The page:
Exercise now and you'll surely reap ceaseless rewards later, a new study suggests. Men with healthy habits, including regular exercise, are 60 percent less likely to suffer from dementia and cognitive decline later in life, according to findings in a Welsh study.
Researchers at Cardiff University followed 2,235 men between ages 45 and 59 for 35 years, recording their health behaviors as part of the Caerphilly Cohort Study, and found those who had had at least four to five healthy lifestyle habits also mitigated their risk of heart disease, stroke, and diabetes by 70 percent. The healthy behaviors include regular exercise, not smoking, a healthy body weight, a balanced diet, and low alcohol consumption.
While we've always thought of prevention as the best cure, researchers say that -- rather -- a healthy lifestyle is the real best cure. "If the men had been urged to adopt just one additional healthy behavior at the start of the study 35 years ago, and if only half of them complied, then during the ensuing 35 years there would have been a 13 percent reduction in dementia, a 12 percent drop in diabetes, 6 percent less vascular disease, and a 5 percent reduction in deaths," lead researcher Peter Elwood said in a release.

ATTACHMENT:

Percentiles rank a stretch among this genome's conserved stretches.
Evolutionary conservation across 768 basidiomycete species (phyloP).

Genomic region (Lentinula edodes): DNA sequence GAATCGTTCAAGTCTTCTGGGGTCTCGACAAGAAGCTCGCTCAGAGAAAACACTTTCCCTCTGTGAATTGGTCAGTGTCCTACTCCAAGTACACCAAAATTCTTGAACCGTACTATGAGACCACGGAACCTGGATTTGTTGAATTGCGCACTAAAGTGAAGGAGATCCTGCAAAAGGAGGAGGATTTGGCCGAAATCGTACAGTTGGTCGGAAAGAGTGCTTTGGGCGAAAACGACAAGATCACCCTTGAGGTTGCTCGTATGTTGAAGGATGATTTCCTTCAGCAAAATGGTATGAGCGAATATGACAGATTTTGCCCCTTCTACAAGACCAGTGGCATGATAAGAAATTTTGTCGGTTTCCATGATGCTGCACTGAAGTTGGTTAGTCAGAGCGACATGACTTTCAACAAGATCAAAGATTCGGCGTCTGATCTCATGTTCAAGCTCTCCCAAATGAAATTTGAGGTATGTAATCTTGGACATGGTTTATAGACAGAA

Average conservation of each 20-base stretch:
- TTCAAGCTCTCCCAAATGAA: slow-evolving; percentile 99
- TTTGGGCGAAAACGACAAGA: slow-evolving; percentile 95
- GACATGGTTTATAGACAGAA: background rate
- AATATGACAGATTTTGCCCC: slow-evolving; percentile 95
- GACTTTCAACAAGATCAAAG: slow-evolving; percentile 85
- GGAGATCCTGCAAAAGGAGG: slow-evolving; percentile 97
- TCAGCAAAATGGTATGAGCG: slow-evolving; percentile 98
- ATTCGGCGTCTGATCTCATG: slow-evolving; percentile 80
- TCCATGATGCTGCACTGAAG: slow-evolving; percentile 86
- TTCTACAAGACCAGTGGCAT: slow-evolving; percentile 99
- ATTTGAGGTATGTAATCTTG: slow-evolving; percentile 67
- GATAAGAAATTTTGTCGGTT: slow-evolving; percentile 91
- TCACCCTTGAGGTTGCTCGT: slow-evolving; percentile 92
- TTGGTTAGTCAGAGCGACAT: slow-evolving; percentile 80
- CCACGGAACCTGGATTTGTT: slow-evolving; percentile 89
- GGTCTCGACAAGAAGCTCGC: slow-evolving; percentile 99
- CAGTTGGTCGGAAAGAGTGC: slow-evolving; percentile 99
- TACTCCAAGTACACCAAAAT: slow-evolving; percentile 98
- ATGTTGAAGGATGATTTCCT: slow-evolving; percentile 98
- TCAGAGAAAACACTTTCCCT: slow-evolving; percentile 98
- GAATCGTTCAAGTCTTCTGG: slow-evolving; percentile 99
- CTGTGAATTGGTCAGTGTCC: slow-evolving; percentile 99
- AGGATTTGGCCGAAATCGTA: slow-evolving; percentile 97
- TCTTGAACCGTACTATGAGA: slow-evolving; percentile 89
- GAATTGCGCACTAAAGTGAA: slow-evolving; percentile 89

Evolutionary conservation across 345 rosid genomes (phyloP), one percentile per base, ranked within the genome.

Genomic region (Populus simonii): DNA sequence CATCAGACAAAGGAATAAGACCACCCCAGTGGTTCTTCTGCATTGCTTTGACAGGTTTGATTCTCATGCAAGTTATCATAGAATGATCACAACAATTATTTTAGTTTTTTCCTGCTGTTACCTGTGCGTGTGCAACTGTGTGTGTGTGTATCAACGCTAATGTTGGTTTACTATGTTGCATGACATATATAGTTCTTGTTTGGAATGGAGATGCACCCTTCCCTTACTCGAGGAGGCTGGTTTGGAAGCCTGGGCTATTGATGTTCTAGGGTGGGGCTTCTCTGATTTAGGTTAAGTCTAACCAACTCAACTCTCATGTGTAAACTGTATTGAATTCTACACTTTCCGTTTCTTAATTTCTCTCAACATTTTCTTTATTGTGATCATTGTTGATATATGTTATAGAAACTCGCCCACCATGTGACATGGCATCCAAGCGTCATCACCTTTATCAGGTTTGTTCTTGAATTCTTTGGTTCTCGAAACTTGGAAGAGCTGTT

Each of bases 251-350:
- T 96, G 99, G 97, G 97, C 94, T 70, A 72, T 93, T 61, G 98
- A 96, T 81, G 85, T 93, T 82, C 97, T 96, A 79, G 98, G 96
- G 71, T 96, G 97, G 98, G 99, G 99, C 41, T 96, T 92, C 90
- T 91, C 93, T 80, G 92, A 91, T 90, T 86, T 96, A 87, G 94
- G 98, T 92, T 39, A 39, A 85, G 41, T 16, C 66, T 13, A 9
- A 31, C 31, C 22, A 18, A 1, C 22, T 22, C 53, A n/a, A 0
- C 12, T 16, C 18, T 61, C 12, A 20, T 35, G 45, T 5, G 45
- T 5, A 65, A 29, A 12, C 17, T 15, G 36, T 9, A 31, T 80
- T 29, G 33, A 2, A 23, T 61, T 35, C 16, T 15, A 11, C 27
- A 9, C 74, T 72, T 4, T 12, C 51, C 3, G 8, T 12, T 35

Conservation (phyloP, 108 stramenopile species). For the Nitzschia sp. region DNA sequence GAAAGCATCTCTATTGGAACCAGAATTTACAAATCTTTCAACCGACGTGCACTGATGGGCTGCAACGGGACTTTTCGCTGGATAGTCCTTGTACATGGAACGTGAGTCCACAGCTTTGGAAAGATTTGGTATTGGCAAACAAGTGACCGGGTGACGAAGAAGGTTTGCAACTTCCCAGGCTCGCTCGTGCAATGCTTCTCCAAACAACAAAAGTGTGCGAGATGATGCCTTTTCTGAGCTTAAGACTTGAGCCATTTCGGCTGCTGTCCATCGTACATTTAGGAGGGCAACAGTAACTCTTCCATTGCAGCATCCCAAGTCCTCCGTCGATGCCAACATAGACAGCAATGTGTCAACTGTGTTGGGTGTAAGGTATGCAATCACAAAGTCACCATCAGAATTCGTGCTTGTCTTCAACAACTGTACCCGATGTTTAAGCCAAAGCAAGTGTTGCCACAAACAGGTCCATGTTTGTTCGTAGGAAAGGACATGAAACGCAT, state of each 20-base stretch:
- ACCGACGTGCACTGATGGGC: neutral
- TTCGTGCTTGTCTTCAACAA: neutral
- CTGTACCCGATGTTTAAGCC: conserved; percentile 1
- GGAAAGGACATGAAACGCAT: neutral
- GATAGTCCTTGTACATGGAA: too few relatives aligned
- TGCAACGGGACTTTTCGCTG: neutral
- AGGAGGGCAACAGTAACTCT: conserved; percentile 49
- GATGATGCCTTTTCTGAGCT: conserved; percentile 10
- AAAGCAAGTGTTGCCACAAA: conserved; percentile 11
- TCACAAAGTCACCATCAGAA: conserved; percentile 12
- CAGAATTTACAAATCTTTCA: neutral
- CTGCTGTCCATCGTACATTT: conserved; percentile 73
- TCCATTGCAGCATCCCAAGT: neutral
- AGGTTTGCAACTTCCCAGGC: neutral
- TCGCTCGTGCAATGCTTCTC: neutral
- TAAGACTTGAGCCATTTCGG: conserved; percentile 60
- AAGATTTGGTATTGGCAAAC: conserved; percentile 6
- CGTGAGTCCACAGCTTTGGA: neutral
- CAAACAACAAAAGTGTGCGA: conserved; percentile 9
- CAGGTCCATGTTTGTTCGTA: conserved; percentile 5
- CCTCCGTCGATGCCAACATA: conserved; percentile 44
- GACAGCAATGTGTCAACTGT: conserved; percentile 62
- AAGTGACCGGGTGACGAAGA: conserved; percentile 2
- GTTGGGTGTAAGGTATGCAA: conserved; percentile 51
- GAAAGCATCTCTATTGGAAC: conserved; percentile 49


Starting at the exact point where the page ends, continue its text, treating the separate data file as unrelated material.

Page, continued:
But even if you start exercise later in life, you still have plenty to gain. A recent study found that older adults who started to exercise as little as once a week were three to four times as likely to age healthily, The Huffington Post reported. Later exercisers reduced their risk of diabetes, dementia, and physical disabilities.
Researchers say they are optimistic that the findings will help encourage people of all ages to make healthy lifestyle choices and understand how decisions can affect health down the road.
"We have known for some time that what is good for your heart is also good for your head," Doug Brown, director of research and development at the Alzheimer's Society said in a statement. "This study provides more evidence to show that healthy living could significantly reduce the chances of developing dementia."